Pragati - A Mobile Based Virtual Reality (VR) Platform to Train and Educate Community Health Workers

  • Keyur Sorathia
  • Kshipra SharmaEmail author
  • Shimmila Bhowmick
  • Preetham Kamidi
Conference paper
Part of the Lecture Notes in Computer Science book series (LNCS, volume 10516)


Accredited Social Health Activists (ASHAs) are essential link to healthy communities in resource-constrained environments. However, they are insufficiently trained to solve community health challenges. In this paper, we present Pragati - a mobile-based Virtual Reality (VR) platform to train and educate ASHAs in rural Assam, India. Mobile based VR platform was chosen due to its ability to increase focus, attention and learnability among users. We developed 3 modules on maternal and child healthcare. Modules were presented via audio-visual interface in local Assamesse language. This paper presents the design of Pragati, user interactions, technology implementations and future directions of our study.


ICT in social development - interaction design for developing regions Technology in healthcare Virtual reality Medical training Community health workers 


  1. 1.
    Telecom Regulatory Authority of India, Annual Report on Penetration of Mobile phone (2009)Google Scholar
  2. 2.
    Fiore-Silfvast, B., Hartung, C., Iyengar, K., Iyengar, S., Israel-Ballard, K., Perin, N., Anderson, R.: Mobile video for patient education: the midwives’ perspective. In: Proceedings of the 3rd ACM Symposium on Computing for Development, p. 2. ACM, January 2013Google Scholar
  3. 3.
    Kallander, K., Tibenderana, J.K., Akpogheneta, O.J., Strachan, D.L., Hill, Z., ten Asbroek, A.H., Meek, S.R.: Mobile health (mHealth) approaches and lessons for increased performance and retention of community health workers in low-and middle-income countries: a review. J. Med. Internet Res. 15(1), e17 (2013)CrossRefGoogle Scholar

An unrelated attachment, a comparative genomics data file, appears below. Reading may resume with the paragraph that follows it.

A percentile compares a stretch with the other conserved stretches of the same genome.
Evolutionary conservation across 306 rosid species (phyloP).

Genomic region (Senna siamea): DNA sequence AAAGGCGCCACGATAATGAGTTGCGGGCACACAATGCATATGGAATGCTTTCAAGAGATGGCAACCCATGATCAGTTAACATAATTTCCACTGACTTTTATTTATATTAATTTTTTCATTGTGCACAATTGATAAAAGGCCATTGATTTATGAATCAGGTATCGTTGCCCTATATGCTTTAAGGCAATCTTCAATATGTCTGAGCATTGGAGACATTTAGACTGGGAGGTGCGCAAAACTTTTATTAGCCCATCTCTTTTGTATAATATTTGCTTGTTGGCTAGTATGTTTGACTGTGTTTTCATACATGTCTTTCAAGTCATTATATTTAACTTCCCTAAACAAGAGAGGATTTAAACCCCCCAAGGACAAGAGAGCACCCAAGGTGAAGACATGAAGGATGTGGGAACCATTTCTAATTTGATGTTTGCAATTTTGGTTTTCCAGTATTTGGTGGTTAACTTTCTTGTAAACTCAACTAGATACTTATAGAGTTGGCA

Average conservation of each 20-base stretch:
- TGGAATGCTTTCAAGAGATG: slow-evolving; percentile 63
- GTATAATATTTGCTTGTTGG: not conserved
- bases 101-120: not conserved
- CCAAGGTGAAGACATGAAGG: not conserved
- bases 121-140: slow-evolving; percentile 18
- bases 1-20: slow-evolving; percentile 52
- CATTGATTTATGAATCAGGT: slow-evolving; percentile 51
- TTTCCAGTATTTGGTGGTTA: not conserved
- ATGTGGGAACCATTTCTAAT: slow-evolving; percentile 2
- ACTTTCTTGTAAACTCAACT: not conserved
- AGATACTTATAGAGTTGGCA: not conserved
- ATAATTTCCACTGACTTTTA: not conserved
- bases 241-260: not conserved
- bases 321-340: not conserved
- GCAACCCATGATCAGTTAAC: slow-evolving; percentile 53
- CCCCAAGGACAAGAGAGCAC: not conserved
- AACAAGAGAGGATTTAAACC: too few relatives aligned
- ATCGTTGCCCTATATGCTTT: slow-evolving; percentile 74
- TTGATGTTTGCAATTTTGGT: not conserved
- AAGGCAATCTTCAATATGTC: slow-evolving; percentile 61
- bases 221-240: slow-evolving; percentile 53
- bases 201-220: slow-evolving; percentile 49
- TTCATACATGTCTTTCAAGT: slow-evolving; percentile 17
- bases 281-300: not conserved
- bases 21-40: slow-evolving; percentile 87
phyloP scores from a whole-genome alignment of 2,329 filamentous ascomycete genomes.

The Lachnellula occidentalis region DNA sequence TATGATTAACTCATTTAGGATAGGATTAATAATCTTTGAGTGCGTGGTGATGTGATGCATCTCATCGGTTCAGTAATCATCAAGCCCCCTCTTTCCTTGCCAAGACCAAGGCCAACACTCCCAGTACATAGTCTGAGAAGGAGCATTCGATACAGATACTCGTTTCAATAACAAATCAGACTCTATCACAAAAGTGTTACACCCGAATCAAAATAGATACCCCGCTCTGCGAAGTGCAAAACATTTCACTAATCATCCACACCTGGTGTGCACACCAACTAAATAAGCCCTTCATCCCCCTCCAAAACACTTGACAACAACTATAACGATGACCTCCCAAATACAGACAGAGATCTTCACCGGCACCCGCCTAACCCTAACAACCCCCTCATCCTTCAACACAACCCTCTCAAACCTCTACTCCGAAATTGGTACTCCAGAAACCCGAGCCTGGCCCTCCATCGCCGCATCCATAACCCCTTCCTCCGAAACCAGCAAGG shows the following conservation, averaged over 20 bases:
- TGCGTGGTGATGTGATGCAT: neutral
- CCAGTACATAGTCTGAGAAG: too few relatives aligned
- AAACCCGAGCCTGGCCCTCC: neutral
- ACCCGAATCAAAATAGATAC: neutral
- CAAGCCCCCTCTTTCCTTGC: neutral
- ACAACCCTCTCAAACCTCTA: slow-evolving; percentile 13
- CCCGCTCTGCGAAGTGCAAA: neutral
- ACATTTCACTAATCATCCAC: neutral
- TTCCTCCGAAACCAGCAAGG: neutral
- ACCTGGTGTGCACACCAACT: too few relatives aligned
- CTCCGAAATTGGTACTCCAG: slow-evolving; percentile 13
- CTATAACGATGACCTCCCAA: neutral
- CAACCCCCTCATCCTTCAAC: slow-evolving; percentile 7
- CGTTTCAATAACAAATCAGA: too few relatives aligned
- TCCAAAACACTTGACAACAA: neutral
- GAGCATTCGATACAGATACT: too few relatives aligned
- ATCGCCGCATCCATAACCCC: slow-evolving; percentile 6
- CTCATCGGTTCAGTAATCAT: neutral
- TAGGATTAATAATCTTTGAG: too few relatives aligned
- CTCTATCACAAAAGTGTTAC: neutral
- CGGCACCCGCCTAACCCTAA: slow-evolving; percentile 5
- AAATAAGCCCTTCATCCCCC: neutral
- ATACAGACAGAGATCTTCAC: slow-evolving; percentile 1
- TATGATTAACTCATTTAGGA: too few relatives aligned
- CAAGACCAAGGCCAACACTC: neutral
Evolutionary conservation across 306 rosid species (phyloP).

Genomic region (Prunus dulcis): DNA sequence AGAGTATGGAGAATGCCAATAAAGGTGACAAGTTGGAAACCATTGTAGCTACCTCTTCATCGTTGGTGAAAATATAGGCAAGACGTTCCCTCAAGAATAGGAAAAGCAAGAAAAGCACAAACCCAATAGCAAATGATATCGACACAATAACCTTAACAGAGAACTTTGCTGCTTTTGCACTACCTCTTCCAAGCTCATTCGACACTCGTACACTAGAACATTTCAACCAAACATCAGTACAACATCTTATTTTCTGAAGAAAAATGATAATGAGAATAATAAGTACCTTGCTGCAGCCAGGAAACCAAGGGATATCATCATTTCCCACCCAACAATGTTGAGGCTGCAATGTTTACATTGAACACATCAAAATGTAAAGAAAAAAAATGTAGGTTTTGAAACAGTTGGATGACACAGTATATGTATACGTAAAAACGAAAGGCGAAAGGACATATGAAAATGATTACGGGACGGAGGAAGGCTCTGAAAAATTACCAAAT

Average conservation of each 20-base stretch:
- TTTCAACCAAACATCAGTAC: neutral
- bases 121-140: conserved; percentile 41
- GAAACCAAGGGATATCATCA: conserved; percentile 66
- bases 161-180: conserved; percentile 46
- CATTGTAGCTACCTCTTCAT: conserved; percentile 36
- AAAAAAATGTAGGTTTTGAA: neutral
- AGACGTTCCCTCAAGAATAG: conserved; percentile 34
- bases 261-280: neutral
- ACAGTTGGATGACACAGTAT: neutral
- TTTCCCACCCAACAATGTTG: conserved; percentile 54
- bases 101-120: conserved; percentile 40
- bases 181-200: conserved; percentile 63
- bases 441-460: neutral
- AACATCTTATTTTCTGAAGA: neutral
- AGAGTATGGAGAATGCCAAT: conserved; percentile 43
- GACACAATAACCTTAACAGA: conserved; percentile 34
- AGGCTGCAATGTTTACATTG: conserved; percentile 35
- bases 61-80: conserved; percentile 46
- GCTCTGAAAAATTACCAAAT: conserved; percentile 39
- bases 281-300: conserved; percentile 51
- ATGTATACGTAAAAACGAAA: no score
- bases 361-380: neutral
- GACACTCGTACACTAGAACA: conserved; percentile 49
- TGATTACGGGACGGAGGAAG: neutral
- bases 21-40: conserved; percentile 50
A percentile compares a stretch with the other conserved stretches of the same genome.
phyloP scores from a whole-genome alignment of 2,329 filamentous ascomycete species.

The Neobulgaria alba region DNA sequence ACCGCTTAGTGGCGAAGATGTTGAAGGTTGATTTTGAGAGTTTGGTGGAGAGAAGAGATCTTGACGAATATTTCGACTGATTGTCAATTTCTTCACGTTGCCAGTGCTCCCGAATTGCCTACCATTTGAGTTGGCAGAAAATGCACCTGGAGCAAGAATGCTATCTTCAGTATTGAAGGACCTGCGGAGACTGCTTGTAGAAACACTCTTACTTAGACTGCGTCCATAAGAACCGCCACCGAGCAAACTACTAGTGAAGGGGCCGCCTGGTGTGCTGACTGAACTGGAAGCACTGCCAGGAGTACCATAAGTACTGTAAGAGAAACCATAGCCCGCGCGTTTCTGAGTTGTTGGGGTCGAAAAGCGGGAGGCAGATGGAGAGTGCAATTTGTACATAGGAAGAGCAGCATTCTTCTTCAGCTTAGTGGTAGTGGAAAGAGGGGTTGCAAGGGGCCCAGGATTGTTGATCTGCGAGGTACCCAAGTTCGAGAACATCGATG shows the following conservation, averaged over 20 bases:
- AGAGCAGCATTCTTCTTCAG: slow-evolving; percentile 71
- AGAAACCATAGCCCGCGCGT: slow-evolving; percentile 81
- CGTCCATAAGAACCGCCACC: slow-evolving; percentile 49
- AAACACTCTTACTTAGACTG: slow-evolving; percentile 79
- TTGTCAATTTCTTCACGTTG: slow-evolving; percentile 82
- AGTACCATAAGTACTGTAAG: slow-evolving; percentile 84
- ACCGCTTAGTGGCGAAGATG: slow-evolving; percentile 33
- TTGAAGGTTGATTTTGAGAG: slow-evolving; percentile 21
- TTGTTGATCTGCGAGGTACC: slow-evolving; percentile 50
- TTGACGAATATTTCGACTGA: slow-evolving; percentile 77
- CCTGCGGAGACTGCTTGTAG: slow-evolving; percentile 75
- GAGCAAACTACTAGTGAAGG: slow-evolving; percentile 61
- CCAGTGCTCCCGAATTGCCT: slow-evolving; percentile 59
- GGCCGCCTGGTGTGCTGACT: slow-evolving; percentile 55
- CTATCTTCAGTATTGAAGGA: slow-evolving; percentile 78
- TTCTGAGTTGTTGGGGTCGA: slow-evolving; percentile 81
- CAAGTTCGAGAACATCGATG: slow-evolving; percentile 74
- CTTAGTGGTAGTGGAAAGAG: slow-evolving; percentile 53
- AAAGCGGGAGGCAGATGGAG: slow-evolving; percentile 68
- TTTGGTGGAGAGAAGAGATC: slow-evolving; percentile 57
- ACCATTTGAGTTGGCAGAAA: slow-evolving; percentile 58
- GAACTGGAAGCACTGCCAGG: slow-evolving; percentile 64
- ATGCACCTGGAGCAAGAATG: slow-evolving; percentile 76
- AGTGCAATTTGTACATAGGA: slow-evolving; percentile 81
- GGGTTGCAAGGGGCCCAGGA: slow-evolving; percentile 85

4. 4.
    Li, J., Alem, L.: Supporting distributed collaborations between mobile health workers and expert clinicians in home care. In: Extended Abstracts on Human Factors in Computing Systems, CHI 2013, pp. 493–498. ACM, April 2013Google Scholar
  5. 5.
    Mantovani, F.: VR learning: Potential and challenges for the use of 3D environments in education and training. In: Riva, G., Galimberti, C. (eds.) Towards Cyber Psychology: Mind, Cognitions and Society in the Internet Age, pp. 207–226. IOS Press, Amsterdam, The Netherlands (2001)Google Scholar
  6. 6.
    Molapo, M., Marsden, G.: Software support for creating digital health training materials in the held. In: Proceedings of the Sixth International Conference on Information and Communication Technologies and Development: Full Papers, vol. 1, pp. 205–214. ACM, December 2013Google Scholar
  7. 7.
    Molapo, M., Marsden, G.: Health education in rural communities with locally produced and locally relevant multimedia content. In: Proceedings of the 3rd ACM Symposium on Computing for Development, p. 25. ACM, January 2013Google Scholar
  8. 8.
    Pakenham-Walsh, N., Priestley, C., Smith, R.: Meeting the information needs of health workers in developing countries. Br. Med. J. 314, 90 (1997)CrossRefGoogle Scholar
  9. 9.
    Youngblut, C.: Educational uses of virtual reality technology. Institute for Defense Analyses, Alexandria (1998).

Copyright information

© IFIP International Federation for Information Processing 2017

Authors and Affiliations

  • Keyur Sorathia
    • 1
  • Kshipra Sharma
    • 1
    Email author
  • Shimmila Bhowmick
    • 1
  • Preetham Kamidi
    • 1
  1. 1.Indian Institute of TechnologyGuwahatiIndia

Personalised recommendations